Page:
This month on MOVA, we are celebrating the work and contributions of museums nationwide. More than just tourist attractions, museums are valuable centers of discovery – spaces that bring people together to learn something new about the world. Museums thrive on our quest for knowledge and our patronage and support of their vision. Thus our next reseller spotlight takes us to Golden History Museums in Golden, Colorado, where we learn about miniature world of Golden and the town’s rich history and way of life through three different sites. We sat down with Shelly Bleckley, Golden History’s Visitor Services Coordinator, to talk about the museum’s mission statement, exhibits, and experience with MOVA Globes.
Tell us a little bit about the beginnings of Golden History Museums.
The museum opened in 1939 as the Jefferson County Museum, and has been housed in different sites under different names. In 2010 the museum came under the management of the City of Golden. By then we combined 3 sites, the Golden History Center, Astor House Museum, and Clear Creek History Park. They all stand within about 3 blocks along the banks of Clear Creek in Downtown Golden. The History Center is a gallery-based museum, the History Park contains the original log buildings of the Pearce Homestead (including a nineteenth century chicken coop and our very popular flock of chickens) and the Astor House is an 1867 hotel turned boarding house which is currently under renovation.
Could you tell us a little bit about what you do as the Visitor Services Coordinator?
In small museums, staff members wear many hats. I focus on anything that affects visitors directly, like the condition of the facilities, the supervision of the customer services staff, and the shop purchasing and merchandising. I also guide money handling practices and revenue reporting, and I administrate our POS and ticketing systems.
What makes the history of Golden unique?
Golden’s history is a microcosm of the history of Colorado. Golden began in 1859 as a staging site for the Colorado Gold rush. For several years, it was the territorial capitol of Colorado. The Coors brewery has been a huge provider of jobs since the 1870’s, and a healthy microbrew industry has sprung up in its shadow. The Colorado School of Mines is a fantastic engineering school that has also been here since the 1870’s providing expertise in mining the industry (first gold, then silver, followed by coal and clay), but now provides all kinds of innovative tech types. Also, the first identified T-Rex fossil was discovered near here.
What can visitors expect to see?
The Golden History Center is currently showing: Made In Golden—featuring examples of innovation and invention created here; Tune It Up—an exhibit of period instruments and a music lounge for enjoying examples of local music; and Show and Tell—great objects and stories from our collection. Clear Creek History Park is open and free from dawn to dusk daily. It’s a great place for a picnic and to soak in some Colorado scenery. Astor House will reopen in 2017 and will focus on boarding house life in America.
What is the most popular exhibit? The exhibit you’re most proud of?
Right now it’s probably Made In Golden. It’s very interactive and surprising. The aluminum can was invented in Golden and we have the original industrial film about it for people to watch. We also have an Epilog Laser etcher that visitors can use to make themselves a souvenir.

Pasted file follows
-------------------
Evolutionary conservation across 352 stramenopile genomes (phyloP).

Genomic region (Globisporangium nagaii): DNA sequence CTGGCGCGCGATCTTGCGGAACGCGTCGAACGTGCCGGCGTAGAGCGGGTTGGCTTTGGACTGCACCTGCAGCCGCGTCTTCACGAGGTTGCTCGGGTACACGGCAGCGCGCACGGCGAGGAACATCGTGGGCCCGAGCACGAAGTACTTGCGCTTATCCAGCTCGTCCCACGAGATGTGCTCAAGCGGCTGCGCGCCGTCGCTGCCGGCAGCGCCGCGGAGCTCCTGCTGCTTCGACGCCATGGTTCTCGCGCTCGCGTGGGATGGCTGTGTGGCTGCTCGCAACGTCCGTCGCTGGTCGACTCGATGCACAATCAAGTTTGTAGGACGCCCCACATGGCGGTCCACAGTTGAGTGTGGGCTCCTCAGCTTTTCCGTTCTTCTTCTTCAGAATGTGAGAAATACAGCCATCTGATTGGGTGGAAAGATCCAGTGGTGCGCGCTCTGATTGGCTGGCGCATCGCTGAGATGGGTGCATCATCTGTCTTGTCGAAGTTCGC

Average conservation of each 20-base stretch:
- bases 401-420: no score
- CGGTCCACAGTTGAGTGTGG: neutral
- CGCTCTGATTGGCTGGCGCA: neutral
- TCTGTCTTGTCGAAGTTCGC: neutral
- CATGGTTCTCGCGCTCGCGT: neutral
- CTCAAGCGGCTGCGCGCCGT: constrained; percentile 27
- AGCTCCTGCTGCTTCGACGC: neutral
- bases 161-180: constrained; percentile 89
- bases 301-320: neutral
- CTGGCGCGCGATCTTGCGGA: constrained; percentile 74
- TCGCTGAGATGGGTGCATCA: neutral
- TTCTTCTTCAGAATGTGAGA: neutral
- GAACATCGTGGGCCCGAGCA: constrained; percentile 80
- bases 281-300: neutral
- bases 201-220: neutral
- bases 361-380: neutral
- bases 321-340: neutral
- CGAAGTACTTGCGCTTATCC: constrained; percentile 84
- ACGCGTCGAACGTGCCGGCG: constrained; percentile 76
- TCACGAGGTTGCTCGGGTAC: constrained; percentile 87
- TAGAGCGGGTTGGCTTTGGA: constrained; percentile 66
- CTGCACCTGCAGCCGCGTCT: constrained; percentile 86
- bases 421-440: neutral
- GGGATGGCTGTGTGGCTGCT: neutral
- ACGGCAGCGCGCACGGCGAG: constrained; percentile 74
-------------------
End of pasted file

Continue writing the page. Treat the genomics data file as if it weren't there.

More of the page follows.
Your vision is to have a community that lives and loves its history. How do you achieve on a daily basis?
We have a fabulous classroom outreach called Building Colorado that involves 4th grade students in making the decisions that shape a state. We also look for exciting programs for adults that encourage our community to engage in its history. We are really very fortunate that the citizens of Golden are very interested in their past and very active in building the town’s future.
When did you first discover MOVA Globes? What made you decide to have them at your museum?
I first ran into them at the Denver Trade Mart and was immediately drawn to them. I was new to the museum at that time and was tasked with reinvigorating an extremely moribund shop. Since we are surrounded with some great boutique shopping, we decided that a bookstore was a better choice for us, but I wanted a few gifts that would fit our brand and look good with books. MOVA Globes were perfect for that and we’ve been very happy with the response.
What are your customers’ reactions to MOVA Globes? Any memorable responses?
Mostly folks ask how they work. I do love encouraging older children to hold one and their surprise when the globe continues turning in their hands.
Which model is your favorite and why?
I personally love the Satellite View with Cloud Cover. I just find the rich color engaging and almost expect the weather to change as it turns.
What’s next for Golden History Museums? Do you have any plans, goals, developments?
Coming in September, we’ll be opening a new exhibit called Epic Events. It will include artifacts from our collection and interactive activities that will cover the full sweep of Golden’s history and give visitors a framework in which to place our more specific exhibits and programs. In the next couple of years, we’ll be opening a research lab in the Golden History Center and reopening Astor House Museum with a brand new interpretation focusing on boarding house life. And, of course, every June we host the Golden Music Festival in Clear Creek History Park. It’s a bluegrass festival that’s been happening in Golden for the last 20 years and we’re deep into preparations for this year.
While big-name, major science and art museums are no doubt spectacular, small museums like Golden History Museum truly offer a unique experience for everyone and give a special, inside look into a community’s past, present and future. Do you have a favorite museum? Let us know on Facebook!